Optus customers in Australia's capital will soon be able to get their first taste of 4G smartphone handsets, as Korean technology giant Samsung begins testing TDD-LTE and FDD-LTE dual-mode Galaxy S4 and Galaxy S4 Mini smartphones on the telco's 4G network.
As part of its acquisition of Vividwireless last year, Optus picked up 98MHz of spectrum in the 2.3GHz spectrum band. Optus uses this spectrum for a time-division duplex (TDD) long-term evolution (LTE) network to complement its frequency-division duplex (FDD) LTE network running in the 1800MHz spectrum band.
While FDD-LTE has dedicated slots for uploads and downloads, TDD-LTE uses the entire spectrum allocated to it for both downloads and uploads, separated by time.
In Canberra, Optus' 4G network is only available in the 2.3GHz spectrum band because Optus lacks spectrum in the 1800MHz band in the region. Optus has said that the TDD-LTE network will be progressively rolled out in Australian metropolitan centres across the next year.
Since the launch in June, Optus has only had a dual-mode Wi-Fi hotspot and a dongle available to residents in Canberra to access 4G. However, from September, customers will be able to purchase a dual-mode Galaxy S4 from Optus, and the Galaxy S4 Mini will also be dualband when the device is released by Samsung.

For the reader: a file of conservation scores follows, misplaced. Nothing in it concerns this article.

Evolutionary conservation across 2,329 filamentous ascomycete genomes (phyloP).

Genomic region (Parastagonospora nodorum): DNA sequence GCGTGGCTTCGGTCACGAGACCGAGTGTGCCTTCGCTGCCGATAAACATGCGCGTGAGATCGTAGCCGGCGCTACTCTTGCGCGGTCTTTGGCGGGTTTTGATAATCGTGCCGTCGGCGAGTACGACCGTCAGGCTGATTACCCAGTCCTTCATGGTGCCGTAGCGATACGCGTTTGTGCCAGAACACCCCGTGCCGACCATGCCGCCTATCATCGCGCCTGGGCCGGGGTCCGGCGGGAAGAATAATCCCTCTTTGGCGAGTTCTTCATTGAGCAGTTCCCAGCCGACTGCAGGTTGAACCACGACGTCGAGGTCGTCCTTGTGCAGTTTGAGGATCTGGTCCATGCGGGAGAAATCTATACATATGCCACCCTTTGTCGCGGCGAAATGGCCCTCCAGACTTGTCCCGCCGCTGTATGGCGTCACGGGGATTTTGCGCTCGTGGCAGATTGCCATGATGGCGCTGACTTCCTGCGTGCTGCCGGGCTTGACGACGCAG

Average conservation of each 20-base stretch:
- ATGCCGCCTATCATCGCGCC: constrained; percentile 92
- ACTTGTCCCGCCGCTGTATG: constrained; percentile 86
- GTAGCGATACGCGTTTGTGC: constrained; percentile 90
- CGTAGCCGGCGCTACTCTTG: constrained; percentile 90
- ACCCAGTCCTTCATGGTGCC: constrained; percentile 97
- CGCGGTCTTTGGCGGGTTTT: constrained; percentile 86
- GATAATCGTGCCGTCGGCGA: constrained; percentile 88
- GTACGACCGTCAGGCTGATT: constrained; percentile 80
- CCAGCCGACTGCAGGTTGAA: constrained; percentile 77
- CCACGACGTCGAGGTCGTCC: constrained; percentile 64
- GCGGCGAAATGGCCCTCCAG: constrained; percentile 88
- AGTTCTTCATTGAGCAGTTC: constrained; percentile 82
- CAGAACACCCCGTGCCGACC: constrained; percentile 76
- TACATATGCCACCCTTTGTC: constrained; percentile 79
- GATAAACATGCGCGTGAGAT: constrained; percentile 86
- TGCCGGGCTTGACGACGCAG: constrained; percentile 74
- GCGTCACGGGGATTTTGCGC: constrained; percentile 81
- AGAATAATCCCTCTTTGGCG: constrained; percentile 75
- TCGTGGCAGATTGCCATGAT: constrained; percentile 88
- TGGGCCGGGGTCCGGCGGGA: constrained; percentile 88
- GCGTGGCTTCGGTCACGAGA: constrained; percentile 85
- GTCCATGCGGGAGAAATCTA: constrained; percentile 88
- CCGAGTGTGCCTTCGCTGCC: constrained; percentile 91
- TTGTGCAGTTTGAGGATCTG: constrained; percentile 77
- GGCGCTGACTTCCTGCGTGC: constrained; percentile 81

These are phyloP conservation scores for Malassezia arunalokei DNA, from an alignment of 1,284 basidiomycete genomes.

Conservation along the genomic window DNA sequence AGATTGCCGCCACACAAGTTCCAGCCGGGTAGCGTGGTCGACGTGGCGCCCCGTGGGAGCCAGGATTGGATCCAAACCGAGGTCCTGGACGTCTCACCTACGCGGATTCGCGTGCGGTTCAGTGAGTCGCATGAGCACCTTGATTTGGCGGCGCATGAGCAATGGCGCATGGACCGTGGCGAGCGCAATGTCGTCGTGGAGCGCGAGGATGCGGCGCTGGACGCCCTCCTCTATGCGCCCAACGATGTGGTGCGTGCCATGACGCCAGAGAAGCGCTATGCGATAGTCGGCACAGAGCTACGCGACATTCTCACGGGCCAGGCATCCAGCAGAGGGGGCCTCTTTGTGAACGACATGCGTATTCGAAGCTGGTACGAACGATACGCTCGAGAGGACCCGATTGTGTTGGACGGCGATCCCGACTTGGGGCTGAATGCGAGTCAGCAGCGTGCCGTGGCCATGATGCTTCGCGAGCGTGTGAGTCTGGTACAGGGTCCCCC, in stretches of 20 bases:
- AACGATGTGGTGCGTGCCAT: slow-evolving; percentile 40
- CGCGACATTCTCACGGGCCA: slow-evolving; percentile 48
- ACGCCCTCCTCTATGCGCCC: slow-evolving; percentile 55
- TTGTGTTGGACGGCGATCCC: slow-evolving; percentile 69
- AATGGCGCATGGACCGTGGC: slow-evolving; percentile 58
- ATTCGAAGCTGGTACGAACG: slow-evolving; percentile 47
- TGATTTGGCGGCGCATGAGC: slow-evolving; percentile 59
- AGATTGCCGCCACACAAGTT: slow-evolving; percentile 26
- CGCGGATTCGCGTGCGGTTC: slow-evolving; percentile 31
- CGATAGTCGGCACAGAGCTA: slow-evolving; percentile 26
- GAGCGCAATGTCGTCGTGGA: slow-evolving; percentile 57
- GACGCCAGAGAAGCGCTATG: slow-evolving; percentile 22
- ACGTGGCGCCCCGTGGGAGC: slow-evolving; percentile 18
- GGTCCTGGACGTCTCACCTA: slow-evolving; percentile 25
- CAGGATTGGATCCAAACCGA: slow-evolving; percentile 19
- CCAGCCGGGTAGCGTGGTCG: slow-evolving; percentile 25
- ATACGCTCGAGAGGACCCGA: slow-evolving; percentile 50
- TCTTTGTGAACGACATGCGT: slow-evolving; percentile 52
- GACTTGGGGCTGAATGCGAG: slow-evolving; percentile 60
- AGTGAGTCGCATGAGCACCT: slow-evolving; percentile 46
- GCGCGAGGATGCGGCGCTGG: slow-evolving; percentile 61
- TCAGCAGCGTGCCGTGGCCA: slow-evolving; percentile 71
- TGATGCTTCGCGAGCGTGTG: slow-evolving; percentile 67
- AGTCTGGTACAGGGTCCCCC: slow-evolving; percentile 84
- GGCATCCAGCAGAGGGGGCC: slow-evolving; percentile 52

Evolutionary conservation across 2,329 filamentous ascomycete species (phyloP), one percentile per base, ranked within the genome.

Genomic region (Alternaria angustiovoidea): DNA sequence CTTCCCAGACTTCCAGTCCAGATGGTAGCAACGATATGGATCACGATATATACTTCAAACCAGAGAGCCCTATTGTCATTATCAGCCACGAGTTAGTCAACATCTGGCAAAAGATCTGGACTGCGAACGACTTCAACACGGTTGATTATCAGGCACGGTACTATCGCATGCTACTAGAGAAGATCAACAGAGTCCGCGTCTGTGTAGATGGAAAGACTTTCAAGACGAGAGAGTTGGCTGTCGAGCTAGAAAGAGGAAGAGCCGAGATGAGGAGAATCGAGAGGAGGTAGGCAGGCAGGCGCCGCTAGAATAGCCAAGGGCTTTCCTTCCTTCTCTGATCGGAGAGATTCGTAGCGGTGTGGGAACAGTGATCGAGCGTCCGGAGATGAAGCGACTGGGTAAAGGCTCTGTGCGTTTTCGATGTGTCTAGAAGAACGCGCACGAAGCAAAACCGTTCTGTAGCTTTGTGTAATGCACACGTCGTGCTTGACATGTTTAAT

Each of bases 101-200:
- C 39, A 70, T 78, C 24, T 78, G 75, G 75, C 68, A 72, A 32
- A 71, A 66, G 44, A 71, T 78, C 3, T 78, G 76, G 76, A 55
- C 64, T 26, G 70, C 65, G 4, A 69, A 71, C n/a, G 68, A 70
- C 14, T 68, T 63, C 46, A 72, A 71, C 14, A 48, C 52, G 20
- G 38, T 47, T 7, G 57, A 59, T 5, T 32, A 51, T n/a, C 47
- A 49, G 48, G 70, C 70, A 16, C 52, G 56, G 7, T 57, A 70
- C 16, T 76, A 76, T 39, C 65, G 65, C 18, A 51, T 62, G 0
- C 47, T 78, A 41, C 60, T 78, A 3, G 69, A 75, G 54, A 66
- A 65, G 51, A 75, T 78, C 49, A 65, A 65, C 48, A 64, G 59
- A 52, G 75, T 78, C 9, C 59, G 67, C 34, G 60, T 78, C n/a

The dual-mode devices will allow customers to shift seamlessly between both 4G network types as required, and still retain 4G connectivity.
Optus' managing director for sales Rohan Ganeson said in a statement that Optus has been working closely with Samsung to test the devices on its network.
"We are proud to be the first telecommunications carrier in the world to support Samsung's devices with seamless TDD/FDD-LTE handover technology on our network, giving quicker access to leading technology for those who choose Optus," Ganeson said.
The announcement of dual-mode Samsung Galaxy S4s will likely please Australia's federal politicians based in Canberra.
As ZDNet first reported in January, the Department of Parliamentary Services has shifted from the default BlackBerry device given to parliamentarians and has begun offering a range of smartphones. ZDNet understands that this includes the Samsung Galaxy S4, the Nokia Lumia 920, the BlackBerry Z10, and the iPhone 5.